The importance of teachers in society.
Good teachers are the difference
Taking into account the Teacher’s Day, -which we celebrated last week-, it is a good time to reflect on the importance of the teachers in a society. Teachers have shaped the character of many societies and have been instrumental to understand ourselves, understand the world and our place in it.
Each and every one of us has had inspiring teachers in our lives who have taught us to refine our reasoning, improve the way we express ideas and, most importantly, teachers who have filled our hearts with joy. Many times they have been the first references in our lives. Let’s remember our childhood and how we used talk at home and to our family about the teachers and classes that we were passionate about. Sometimes we wanted to be like them and, in a way, they were life’s first heroes.
To become those first heroes, good teachers must prepare themselves, understand teaching strategies and methods, plan their classes, create an ideal environment for learning, promote dialogue with the students and, when possible, know how to make pupils understand what is intended to teach. All of this is very important, but it is not enough. A good teacher must be eager for knowledge every day to arrive with enthusiasm and joy to the classroom and share that with the students.
The good teacher awakens passions, builds life projects, is a maker of dreams, a guide on the arduous journey that one must travel, an example of life and vocation, builds the fundamental questions and motivates students to answer those questions.
In the art of teaching, as teacher Ernesto Bein -The Prof-, well respected principal among the school community, stated: “the good teacher makes difficult things easy”.
What do we do as a society to train good teachers?
This is a question that must be answered as a permanent priority. Offering a good training and giving them a privileged place in society will make possible to build the foundations of a better society, one that is ready to face the great challenges of the present. The problem is not to debate about the relevance or not of the rotation model. It is clear to everyone that the return of Colombian children to the classrooms is an issue that cannot be postponed any longer because their learning processes, their emotions, their mental health depend on that, and because we cannot delay their joy of being with their friends in those classrooms that they see as of their own and to be close to the teachers who inspire them.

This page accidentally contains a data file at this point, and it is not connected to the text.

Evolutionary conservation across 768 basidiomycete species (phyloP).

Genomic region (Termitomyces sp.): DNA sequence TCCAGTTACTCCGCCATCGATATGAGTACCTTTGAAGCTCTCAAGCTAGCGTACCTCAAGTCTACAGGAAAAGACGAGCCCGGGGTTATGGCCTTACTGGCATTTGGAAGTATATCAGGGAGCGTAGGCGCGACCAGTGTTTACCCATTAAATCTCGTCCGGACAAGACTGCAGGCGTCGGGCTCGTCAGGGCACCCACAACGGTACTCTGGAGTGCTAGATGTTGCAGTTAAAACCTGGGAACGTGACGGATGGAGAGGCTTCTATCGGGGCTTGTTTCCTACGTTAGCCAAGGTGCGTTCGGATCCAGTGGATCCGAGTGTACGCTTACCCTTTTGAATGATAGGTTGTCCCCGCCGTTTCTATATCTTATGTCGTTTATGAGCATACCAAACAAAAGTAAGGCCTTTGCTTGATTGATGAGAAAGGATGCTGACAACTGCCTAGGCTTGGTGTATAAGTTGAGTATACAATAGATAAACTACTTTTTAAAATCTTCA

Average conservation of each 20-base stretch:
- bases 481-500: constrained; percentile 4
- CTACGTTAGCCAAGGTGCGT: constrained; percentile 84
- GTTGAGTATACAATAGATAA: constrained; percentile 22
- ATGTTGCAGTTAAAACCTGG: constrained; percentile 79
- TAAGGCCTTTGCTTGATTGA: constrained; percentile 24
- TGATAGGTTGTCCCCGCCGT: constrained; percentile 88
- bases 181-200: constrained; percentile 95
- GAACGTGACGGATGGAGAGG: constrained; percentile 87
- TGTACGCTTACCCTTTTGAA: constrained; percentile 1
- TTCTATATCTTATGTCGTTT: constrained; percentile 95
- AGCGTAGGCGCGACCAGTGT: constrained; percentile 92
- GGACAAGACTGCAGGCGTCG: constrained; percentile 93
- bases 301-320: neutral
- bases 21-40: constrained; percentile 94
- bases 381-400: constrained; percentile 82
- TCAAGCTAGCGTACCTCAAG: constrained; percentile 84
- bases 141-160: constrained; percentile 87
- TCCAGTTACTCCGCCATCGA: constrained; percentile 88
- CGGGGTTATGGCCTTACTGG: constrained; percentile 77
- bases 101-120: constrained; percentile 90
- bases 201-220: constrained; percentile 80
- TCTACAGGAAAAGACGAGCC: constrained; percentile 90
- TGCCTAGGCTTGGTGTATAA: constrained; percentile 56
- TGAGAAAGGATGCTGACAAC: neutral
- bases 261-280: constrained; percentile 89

Perhaps the problem to be solved is how to guarantee Colombian teachers the necessary conditions to be good teachers? How to ensure that men and women who exercise this beautiful profession can work in scenarios with the appropriate biosafety protocols?
Perhaps the best answers come from the Faculties of Education, and the Schools of teachers. Singapore and Finland understood it decades ago and their advancement is the result of their approach to education. Public and private education were aligned in this purpose. We urgently need that in our country, so that the need of quality education demanded by most of young Colombians is satisfied, otherwise frustration will continue to express itself in the streets.
Only good teachers can guide us through the path that leads to quality education and investment in this population group should be the fundamental issue if we want to consolidate our democracy. George Steiner said in his book Lessons from the Teachers, that the profession of the educator “comprises numerous typologies ranging from the soul-destroying pedagogue to the charismatic Teacher…” I hope we are able to understand that the classroom is the place where a good teacher can make what he or she does the best which is making the difference.
Víctor Alberto Gómez Cusnir